[snip]
> This doesn't mean I would recommend VB for everything. For large
> projects C++ or java can both be far superior, depending on needs and
> available tools and libraries. I realy like Python for small projects on
> Linux. Both VB and Python are easier to learn as the more powerful
> languages, the price is that they lack features that make it easier to
> manage large and complex projects.
>

[snip]

What is a large project, and what is Python missing that C++ and Java
have for such tasks?

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Phone: (425) 294-4718
 
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Peter Hansen
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      06-29-2005
Harry George wrote:
> "Adriaan Renting" <(E-Mail Removed)> writes:
>>Both VB and Python are easier to learn as the more powerful
>>languages, the price is that they lack features that make it easier to
>>manage large and complex projects.

>
> What is a large project, and what is Python missing that C++ and Java
> have for such tasks?


But C++ and Java have features that *management* likes, thus making it
"easier to manage large projects". (That says nothing about whether or
not it makes it easier to produce quality code, successful projects,
happy customers, large profits, or any such silly things... just that
it's "easier to manage".

Less facetiously: I have managed a large Python project or three, and
several large C++ projects (and, thankfully, no large Java projects) and
found Python quite up to the task. In fact, if anything the C++
projects ended up more in danger of succumbing to the sheer weight of
the code than did the Python projects. But I attribute this more to the
fact that we had evolved to using agile approaches with the Python
projects than to any of those special features either present or lacking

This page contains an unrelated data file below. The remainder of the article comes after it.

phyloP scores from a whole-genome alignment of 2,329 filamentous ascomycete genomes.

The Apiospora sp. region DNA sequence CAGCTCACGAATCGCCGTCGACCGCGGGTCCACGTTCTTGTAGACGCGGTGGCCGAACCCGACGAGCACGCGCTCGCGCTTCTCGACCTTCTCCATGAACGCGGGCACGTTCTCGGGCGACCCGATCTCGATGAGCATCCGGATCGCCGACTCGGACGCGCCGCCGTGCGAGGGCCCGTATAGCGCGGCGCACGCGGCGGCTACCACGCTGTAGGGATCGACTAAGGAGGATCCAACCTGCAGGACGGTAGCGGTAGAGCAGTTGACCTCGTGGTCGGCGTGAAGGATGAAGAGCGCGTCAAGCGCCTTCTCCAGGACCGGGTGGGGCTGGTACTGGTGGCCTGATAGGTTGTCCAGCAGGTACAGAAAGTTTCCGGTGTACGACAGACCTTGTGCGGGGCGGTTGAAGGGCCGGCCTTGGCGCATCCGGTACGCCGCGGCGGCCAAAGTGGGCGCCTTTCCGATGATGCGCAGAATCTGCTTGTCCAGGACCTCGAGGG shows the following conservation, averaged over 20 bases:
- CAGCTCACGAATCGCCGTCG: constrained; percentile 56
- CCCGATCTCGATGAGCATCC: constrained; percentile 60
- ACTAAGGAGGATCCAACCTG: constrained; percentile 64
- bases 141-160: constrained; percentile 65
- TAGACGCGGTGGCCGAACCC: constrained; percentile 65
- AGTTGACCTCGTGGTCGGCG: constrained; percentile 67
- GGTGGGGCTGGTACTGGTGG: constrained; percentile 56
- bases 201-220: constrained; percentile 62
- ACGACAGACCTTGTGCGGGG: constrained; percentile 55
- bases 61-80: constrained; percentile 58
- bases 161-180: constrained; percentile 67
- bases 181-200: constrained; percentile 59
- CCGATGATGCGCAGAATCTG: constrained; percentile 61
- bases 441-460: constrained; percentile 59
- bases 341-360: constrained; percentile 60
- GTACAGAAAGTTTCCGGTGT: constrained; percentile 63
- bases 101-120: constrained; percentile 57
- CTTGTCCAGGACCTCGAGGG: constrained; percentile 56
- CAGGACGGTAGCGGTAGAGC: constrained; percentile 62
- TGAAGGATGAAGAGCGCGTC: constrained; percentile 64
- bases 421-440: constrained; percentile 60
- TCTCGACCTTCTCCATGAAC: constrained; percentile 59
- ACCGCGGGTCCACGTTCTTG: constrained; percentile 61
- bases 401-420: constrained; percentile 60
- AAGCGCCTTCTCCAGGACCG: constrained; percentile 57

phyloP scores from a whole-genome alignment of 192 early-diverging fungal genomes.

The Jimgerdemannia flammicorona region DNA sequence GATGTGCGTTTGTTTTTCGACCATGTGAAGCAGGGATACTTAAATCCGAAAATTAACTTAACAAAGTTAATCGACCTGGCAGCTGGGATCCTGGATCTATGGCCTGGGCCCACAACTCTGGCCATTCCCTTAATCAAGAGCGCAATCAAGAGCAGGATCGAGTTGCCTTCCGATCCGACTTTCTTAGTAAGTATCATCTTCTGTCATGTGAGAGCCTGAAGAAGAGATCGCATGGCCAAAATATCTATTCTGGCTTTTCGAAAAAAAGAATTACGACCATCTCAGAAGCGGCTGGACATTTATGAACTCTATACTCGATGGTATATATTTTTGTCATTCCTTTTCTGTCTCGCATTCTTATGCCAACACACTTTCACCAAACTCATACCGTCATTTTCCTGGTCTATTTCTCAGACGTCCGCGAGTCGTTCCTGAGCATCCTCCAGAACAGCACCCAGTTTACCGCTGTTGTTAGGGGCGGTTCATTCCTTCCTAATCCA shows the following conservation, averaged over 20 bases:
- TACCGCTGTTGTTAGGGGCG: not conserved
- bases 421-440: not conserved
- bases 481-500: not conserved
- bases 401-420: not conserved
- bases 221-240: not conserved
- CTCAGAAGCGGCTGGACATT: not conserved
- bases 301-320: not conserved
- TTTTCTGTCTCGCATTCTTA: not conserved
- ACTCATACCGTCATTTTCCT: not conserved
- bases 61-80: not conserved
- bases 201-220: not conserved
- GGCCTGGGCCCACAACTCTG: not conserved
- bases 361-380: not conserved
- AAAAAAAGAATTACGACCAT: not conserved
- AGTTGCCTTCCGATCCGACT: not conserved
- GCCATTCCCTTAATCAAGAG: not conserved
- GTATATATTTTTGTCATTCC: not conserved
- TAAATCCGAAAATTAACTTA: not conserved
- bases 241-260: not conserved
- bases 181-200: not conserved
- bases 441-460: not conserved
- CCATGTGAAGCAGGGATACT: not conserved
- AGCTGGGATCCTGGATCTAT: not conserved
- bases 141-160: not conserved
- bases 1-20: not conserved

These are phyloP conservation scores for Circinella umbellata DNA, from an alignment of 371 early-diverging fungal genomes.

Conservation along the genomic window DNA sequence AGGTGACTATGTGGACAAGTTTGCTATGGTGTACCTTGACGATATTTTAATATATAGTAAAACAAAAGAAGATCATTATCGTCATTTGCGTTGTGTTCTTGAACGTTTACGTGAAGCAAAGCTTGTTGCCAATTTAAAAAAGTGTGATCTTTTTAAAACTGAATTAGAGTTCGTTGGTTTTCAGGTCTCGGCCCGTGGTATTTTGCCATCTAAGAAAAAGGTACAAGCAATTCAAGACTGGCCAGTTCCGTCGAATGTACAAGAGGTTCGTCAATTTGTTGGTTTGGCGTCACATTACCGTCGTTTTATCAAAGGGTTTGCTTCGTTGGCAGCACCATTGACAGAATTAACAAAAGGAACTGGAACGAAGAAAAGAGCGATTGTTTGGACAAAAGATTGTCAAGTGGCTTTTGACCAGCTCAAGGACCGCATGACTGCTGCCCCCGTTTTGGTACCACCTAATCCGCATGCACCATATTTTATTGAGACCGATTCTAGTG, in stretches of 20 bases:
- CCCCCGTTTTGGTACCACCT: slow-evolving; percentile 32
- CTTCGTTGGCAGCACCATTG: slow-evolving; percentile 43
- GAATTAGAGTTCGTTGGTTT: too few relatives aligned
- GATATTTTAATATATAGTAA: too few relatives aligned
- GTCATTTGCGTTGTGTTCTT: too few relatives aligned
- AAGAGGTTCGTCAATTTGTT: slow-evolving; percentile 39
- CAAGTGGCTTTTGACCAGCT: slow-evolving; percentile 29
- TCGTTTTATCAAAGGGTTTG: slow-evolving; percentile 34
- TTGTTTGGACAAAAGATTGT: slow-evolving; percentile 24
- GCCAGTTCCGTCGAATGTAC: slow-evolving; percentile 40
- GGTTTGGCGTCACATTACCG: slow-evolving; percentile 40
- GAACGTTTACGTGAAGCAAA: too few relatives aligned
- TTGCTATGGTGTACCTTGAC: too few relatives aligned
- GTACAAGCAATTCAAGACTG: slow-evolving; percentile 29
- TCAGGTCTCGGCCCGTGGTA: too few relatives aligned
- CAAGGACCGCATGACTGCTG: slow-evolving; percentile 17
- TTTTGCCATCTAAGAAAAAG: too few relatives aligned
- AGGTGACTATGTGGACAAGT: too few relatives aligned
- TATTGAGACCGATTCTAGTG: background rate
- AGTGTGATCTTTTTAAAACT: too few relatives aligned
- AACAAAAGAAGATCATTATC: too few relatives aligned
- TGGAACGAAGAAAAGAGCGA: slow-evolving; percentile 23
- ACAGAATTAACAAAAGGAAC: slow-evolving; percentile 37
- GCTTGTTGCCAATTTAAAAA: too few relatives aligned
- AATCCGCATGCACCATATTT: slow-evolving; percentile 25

in C++.

Ultimately, manageability of a project is far and away more about the
people involved and the techniques used than it is about any single
technology involved.

-Peter
 
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Mike Meyer
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      06-30-2005
"Adriaan Renting" <(E-Mail Removed)> writes:
> I realy prefer a WYSIWYG UI design tool
> to having to code BUTTON(120, 123, 123, 335, -1, NULL, doButton, "Push",
> "push this button")


With a modern GUI library, it's more like:

buttonBox.addWidget(Button("&New", my, "new"))

and your button is added to the buttonbox. Anything that requires you
to specify the location exactly (whether in a WYSISOWYG GUI tool or
code) is fundamentally broken.

<mike
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Mike Meyer <(E-Mail Removed)> http://www.mired.org/home/mwm/
Independent WWW/Perforce/FreeBSD/Unix consultant, email for more information.
 
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Harry George
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      06-30-2005
Peter Hansen <(E-Mail Removed)> writes:

> Harry George wrote:
> > "Adriaan Renting" <(E-Mail Removed)> writes:
> >>Both VB and Python are easier to learn as the more powerful
> >>languages, the price is that they lack features that make it easier to
> >>manage large and complex projects.

> > What is a large project, and what is Python missing that C++ and Java
> > have for such tasks?

>
> But C++ and Java have features that *management* likes, thus making it
> "easier to manage large projects". (That says nothing about whether
> or not it makes it easier to produce quality code, successful
> projects, happy customers, large profits, or any such silly
> things... just that it's "easier to manage".
>
> Less facetiously: I have managed a large Python project or three, and
> several large C++ projects (and, thankfully, no large Java projects)
> and found Python quite up to the task. In fact, if anything the C++
> projects ended up more in danger of succumbing to the sheer weight of
> the code than did the Python projects. But I attribute this more to
> the fact that we had evolved to using agile approaches with the Python
> projects than to any of those special features either present or
> lacking in C++.
>
> Ultimately, manageability of a project is far and away more about the
> people involved and the techniques used than it is about any single
> technology involved.
>
> -Peter


That's our experience too (and the reason I asked). I wonder if the
OP will respond.


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Phone: (425) 294-4718